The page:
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Kelly says Irish better be ready for road test

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SOUTH BEND, Ind. — The road ahead for Notre Dame is about to get tough.

The 20th-ranked Fighting Irish (2-0) play at No. 10 Michigan State (2-0) on Saturday, the first of three road games this season against teams now in the top 10. The Irish play at No. 5 Oklahoma on Oct. 27 and at No. 2 Southern California in the regular-season finale.

Notre Dame is just 2-11 on the road against top-10 teams since Lou Holtz left in 1996. The schedule ahead is either a big problem or a tremendous opportunity.

Irish coach Brian Kelly believes the Irish are ready.

"You'd better be physically tough and mentally tough, or you're going to get run out of the stadium," Kelly said Tuesday.

If the Irish aren't tough enough mentally for such games, it's too late to do anything now, Kelly said. That work was done during winter workouts and spring practice, he said.

"Then when you look to the season you look to see it come together," he said.

Kelly said he saw a sign of the mental toughness the Irish will need in the team coming back to beat Purdue 20-17 last week after squandering a 10-point lead in the fourth quarter, with backup quarterback Tommy Rees leading the Irish down the field in the final 72 seconds to set up a game-winning 27-yard field goal by Kyle Brindza.

"It was a great indicator of that mental toughness," Kelly said.

Kelly said he talks with the team daily about the need to develop the mentality they'll need.

"We'll continue to challenge our players in practice to give us that mental and physical toughness necessary to win games," he said.

But Kelly said the Irish have a lot of work to do this week. He wasn't pleased overall with how the Irish played against Purdue, saying there were some outstanding individual performances but not enough consistent play from the team.

"There's a higher standard for the way we should play offensively, defensively," he said.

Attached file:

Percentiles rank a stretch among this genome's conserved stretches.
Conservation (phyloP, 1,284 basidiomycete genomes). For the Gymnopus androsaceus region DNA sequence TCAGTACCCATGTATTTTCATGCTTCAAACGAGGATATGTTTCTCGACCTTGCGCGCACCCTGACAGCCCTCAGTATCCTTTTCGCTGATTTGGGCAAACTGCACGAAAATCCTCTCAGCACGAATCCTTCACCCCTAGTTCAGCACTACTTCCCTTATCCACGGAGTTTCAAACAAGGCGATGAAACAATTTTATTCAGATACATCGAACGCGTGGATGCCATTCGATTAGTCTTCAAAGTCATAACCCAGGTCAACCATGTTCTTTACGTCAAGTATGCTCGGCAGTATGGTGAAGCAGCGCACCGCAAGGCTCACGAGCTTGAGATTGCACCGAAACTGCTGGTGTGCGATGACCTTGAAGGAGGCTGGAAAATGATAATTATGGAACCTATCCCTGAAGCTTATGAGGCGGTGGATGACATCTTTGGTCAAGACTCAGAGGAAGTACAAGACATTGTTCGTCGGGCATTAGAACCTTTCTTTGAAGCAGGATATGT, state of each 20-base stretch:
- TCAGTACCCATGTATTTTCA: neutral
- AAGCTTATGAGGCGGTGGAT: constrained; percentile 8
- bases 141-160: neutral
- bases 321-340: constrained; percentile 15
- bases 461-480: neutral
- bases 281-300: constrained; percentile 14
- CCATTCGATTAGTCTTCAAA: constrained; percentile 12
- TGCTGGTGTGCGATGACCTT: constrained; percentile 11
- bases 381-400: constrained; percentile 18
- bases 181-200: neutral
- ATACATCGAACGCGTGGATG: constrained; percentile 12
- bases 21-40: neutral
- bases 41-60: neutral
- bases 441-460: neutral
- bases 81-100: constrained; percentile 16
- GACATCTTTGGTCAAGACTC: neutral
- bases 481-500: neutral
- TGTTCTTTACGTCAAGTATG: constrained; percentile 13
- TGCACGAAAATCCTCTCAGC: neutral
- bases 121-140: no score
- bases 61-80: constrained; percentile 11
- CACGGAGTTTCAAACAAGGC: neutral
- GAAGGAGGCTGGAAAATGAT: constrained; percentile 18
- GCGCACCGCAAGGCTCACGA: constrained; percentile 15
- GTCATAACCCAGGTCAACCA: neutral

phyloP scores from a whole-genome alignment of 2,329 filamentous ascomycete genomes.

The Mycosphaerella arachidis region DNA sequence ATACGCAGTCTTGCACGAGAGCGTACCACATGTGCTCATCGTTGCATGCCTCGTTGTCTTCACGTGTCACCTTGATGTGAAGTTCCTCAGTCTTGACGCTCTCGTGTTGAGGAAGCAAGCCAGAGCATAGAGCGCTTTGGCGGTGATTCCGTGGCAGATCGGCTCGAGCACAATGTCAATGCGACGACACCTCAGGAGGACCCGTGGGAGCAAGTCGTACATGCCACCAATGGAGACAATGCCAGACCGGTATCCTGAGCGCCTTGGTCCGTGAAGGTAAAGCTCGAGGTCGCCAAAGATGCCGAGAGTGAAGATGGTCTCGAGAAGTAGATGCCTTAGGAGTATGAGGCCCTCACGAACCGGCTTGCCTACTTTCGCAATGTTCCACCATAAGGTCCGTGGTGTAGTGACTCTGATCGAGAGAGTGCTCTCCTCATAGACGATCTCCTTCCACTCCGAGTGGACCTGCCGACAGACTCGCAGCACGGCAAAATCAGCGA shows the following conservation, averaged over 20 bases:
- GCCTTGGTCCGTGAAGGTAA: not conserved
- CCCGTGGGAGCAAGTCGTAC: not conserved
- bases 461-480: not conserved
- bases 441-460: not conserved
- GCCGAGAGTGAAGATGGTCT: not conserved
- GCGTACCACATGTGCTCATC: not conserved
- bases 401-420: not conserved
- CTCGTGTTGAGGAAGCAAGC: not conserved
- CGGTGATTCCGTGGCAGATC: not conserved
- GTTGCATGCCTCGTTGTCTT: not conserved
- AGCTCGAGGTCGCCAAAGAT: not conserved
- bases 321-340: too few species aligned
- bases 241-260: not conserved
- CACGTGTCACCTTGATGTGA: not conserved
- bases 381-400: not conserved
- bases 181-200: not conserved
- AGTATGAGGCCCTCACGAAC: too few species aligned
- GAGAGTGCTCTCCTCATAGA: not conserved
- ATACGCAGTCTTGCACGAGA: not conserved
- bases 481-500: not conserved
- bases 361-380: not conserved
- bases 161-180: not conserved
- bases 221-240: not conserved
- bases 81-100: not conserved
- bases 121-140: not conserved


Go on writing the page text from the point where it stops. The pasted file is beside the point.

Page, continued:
The Irish are 0-1 under Kelly against top-10 teams on the road, losing 28-14 at Stanford last season. Charlie Weis and Tyrone Willingham were 1-3, Bob Davie was 0-4.

Notre Dame's two road victories against top-10 teams since 1996 came in a 17-13 victory against ninth-ranked Tennessee in 2004, Willingham's final victory as coach of the Irish. The other was a 17-10 victory over No. 3 Michigan in Weis' second game as coach in 2005.

Since then, the Irish have lost four straight and nine straight overall to top-10 opponents. They've also lost five straight road openers (they beat Navy in this season's opener at a neutral site in Dublin).

The last time the Irish played three top-10 opponents on the road in the same season was in 1966, when they went 2-0-1 with a 38-0 win over No. 10 Oklahoma, a 10-10 tie with No. 2 Michigan State and a 51-0 win over 10th-ranked USC en route to a national championship under Ara Parseghian.

Kelly reiterated Tuesday that he believes Notre Dame can once again be the dominant program it once was and can win its first national championship since 1988.

"I believe that we have all of the things in place here for us here to win a national championship," he said. "We believe we're building our program toward that end."

Kelly said most of the players who sustained injuries against Purdue should be ready to play against the Spartans. He also said outside linebacker Danny Spond, who had been out since August because of severe migraines, will begin practicing again.